Printing and Applying the DecalsThe print head is the most important part of the instant decal printer, and it consists of a series of electrically heated needles that are controlled by the computer. A polyester ribbon coated with a wax/resin/pigment system is bought into close contact with the head. When the heated needles come in contact with the ribbon, they melt the color and cause it to be transferred to the covercoated paper due to the thermal gradient created with the paper. The printer has a 400-dots-per-inch (dpi) resolution with a print speed of 3 in. per second, making it ideally suited to the printing of ceramic decals.
The printer is easy and quick to set up. The covercoated paper is fed between two metal feed plates, and the ribbon passes underneath the print head onto a take-up spool. The whole operation of loading consumables into the machine takes a matter of minutes. The printer drivers are suitable for all Windows® 95, 98, ME and NT systems but are not Apple Macintosh® compatible.
Ribbons are available in black, simulated gold and sepia for the onglaze decoration of tableware. A black ribbon is also available for either underglaze or inglaze decoration or bar coding for sanitaryware, and a blue ribbon is available for glass. While the system is not suitable for grayscale or trichromatic (four-color) printing, contract ribbons for different firing ranges or customized colors can be developed.
The decal or barcode can be scanned (using a variety of conventional scanners) at any of the operation processes, and this information can be linked into a production management system. The ease and flexibility of the process allows the decorations or barcodes to be placed anywhere on the article. Additionally, the pigments used are dishwasher-safe, and they do not release any toxic metals (if fired to the recommended temperatures), enabling them to be safely fired with open stock or bespoke decals.
Covercoat LayoutsThree basic covercoat layouts can be obtained with the patented instant decal system. The standard covercoat layout of the web paper is 101 x 225 mm, which is suitable for a mug wrap. The paper is printed with a registration mark that allows the paper to be accurately indexed during printing, enabling it to be used for multi-color applications. To switch to a different color, the paper is rewound and a different color ribbon is put into the machine. The paper will then index forward using the registration mark, allowing subsequent colors to be printed in registration.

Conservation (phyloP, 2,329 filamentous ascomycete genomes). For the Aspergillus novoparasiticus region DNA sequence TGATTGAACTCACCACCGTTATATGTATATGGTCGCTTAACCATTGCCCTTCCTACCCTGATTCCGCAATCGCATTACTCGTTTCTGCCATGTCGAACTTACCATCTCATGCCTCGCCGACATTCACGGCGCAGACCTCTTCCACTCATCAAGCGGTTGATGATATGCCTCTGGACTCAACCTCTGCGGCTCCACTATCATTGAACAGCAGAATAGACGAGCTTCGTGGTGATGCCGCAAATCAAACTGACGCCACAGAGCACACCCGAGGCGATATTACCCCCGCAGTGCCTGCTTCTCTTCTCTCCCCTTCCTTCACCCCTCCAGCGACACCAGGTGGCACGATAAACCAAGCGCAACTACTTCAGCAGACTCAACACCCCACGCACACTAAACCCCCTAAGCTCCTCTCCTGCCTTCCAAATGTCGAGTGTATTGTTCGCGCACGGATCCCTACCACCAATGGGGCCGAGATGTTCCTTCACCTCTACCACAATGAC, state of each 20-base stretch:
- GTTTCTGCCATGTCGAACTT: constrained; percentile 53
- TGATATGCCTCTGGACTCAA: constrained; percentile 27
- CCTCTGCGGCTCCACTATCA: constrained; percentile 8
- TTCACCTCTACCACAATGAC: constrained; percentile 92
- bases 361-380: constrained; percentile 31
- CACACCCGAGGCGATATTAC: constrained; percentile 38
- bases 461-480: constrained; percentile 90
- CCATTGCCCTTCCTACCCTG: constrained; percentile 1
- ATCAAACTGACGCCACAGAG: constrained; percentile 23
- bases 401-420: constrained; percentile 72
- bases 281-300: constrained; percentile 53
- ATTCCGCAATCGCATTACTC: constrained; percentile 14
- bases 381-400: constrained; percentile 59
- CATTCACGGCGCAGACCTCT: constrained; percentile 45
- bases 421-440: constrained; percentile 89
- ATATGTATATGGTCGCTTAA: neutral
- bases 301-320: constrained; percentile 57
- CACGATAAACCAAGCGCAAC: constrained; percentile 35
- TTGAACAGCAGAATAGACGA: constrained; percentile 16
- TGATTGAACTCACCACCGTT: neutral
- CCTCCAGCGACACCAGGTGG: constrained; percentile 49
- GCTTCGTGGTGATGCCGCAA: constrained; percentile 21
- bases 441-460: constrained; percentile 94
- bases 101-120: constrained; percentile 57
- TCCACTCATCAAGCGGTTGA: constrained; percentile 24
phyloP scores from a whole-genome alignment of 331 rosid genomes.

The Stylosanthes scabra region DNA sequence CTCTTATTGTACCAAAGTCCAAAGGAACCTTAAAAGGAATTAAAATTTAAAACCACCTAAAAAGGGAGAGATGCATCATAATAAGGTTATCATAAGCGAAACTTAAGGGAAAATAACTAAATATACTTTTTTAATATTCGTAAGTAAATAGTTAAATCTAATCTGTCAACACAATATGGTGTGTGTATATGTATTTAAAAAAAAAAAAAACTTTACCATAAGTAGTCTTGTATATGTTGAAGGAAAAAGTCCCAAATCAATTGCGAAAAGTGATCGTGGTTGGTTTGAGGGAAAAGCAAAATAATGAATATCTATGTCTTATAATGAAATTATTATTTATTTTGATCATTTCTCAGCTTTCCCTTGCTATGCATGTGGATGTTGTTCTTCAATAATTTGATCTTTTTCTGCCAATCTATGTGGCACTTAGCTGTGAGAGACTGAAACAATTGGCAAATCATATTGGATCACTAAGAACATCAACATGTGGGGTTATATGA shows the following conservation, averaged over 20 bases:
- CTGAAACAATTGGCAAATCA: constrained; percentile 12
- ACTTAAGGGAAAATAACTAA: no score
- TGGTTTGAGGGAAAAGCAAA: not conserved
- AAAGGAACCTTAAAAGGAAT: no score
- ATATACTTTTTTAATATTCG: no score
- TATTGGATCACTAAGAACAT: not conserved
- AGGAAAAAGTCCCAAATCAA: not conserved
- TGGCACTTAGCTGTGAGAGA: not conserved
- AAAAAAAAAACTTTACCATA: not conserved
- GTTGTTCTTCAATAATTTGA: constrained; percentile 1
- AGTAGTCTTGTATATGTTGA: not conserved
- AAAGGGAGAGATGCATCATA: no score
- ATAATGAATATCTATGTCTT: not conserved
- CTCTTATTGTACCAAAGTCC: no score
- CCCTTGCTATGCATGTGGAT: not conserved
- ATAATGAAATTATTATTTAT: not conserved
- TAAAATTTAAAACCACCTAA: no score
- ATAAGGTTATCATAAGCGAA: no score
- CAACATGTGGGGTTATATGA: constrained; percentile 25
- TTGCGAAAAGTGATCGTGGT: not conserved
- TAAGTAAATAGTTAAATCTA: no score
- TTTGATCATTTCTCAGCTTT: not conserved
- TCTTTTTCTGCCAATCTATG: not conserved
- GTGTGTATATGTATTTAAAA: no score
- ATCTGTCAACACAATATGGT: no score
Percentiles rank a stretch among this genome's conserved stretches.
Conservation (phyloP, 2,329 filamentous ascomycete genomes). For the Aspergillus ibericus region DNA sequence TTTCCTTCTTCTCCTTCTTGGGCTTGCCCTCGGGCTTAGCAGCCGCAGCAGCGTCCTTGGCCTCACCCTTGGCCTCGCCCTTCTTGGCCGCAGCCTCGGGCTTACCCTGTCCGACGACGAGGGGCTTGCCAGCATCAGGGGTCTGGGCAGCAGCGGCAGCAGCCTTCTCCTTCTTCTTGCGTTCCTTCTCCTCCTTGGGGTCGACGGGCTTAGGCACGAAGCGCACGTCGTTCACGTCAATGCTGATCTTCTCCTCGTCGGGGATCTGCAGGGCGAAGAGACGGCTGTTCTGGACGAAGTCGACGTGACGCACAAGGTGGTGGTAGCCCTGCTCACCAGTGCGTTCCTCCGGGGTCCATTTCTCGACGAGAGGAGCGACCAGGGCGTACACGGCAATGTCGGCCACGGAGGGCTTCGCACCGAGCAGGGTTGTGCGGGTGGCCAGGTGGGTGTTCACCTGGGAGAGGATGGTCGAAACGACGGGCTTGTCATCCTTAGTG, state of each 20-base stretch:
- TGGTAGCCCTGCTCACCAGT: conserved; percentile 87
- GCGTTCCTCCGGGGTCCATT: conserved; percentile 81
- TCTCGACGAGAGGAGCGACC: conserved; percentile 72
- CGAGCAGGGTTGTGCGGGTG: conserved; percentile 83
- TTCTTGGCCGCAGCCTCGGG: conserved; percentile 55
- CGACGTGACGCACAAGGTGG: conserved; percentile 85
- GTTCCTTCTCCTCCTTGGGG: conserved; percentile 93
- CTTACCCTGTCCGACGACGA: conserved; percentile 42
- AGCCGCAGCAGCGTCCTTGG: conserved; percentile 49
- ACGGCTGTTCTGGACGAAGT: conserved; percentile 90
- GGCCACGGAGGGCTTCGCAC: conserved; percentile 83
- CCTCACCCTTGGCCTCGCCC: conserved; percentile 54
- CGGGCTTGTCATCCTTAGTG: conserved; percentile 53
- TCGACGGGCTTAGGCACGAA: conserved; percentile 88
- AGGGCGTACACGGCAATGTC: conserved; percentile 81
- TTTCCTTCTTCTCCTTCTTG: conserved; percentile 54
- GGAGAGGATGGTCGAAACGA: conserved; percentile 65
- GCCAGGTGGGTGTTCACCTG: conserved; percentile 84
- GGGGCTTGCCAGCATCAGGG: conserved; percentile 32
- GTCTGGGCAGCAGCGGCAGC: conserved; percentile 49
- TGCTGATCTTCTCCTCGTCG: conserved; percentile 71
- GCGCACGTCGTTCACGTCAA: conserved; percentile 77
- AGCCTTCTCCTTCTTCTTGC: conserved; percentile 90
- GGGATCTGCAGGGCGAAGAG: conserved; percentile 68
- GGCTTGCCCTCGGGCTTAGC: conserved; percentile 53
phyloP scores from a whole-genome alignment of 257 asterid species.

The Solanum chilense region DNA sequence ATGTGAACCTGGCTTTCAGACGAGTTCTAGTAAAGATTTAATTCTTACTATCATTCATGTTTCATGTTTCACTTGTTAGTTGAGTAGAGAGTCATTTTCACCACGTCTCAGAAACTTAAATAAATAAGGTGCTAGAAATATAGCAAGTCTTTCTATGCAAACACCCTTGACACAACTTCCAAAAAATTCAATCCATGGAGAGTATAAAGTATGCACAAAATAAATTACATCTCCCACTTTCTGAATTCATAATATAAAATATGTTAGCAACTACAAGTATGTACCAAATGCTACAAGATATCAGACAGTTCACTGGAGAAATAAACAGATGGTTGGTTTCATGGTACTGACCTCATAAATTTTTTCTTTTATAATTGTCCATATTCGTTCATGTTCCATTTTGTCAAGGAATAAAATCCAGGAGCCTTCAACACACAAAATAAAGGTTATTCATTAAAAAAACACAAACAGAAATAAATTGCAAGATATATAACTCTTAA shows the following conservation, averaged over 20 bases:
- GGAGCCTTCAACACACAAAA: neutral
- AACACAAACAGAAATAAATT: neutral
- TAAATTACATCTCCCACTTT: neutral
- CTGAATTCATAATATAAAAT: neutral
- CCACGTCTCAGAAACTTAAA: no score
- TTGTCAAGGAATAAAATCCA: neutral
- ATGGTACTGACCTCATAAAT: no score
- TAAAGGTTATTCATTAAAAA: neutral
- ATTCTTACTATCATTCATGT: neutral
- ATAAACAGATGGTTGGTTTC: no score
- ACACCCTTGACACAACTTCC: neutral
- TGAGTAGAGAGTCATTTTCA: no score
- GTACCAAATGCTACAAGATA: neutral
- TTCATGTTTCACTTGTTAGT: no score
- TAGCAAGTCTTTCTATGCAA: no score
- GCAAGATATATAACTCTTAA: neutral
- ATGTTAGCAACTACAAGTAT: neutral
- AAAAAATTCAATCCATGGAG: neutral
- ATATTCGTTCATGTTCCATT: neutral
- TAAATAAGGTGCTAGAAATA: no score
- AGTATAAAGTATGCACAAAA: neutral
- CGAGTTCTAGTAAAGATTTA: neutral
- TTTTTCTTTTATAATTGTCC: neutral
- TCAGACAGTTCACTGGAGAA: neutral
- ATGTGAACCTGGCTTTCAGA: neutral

An alternative covercoat layout is 100 x 100 mm. This paper is also printed with a registration mark that provides the possibility of multi-color printing.
For barcodes, the layout is in blocks of five of 45 x 25 mm, and the paper is printed with a registration mark that allows for guillotining into strips if required. Using the registration mark, the paper stops at a precise position, and the software in the machine activates a guillotine that cuts the paper.
The covercoat layout can also be adapted to specific requirements.
Benefits of Instant DecalsThe instant decal process offers a number of advantages, including:
- Flexibility. Since the designs are computer generated and controlled, they are easily manipulated and changed.
- Low volume production. Printing one motif is as easy and economical as printing a thousand motifs.
- Enhanced decorating. Multi-color decals can be easily printed.
- Fast printing speeds. A completed decal is automatically produced within seconds.
- Low capital outlay. The print mechanism is simple, inexpensive, small, clean and quiet, providing unobtrusive operation with low maintenance requirements.
- High-density barcode capability. The high-density printing capability of the instant decals ensures that the finished barcodes can be read easily.
- Use of existing technologies. The completed decal is similar to existing decals using existing application and firing techniques, so firing temperatures and application techniques, dishwasher durability and toxic metal release remain the same as with existing decals.
For More InformationFor more information about instant decals, contact David Cartlidge at CERAM Research Ltd., Queens Rd., Penkhull, Stoke-on-Trent, Staffordshire, UK ST4 7LQ; (44) 1782-764237; fax (44) 1782-412331; e-mail firstname.lastname@example.org; or visit http://www.ceram.co.uk.
*Foresight 2000, compiled by the UK ceramic industry.
**The patented system and its related software were developed and are supplied by CERAM Research Ltd.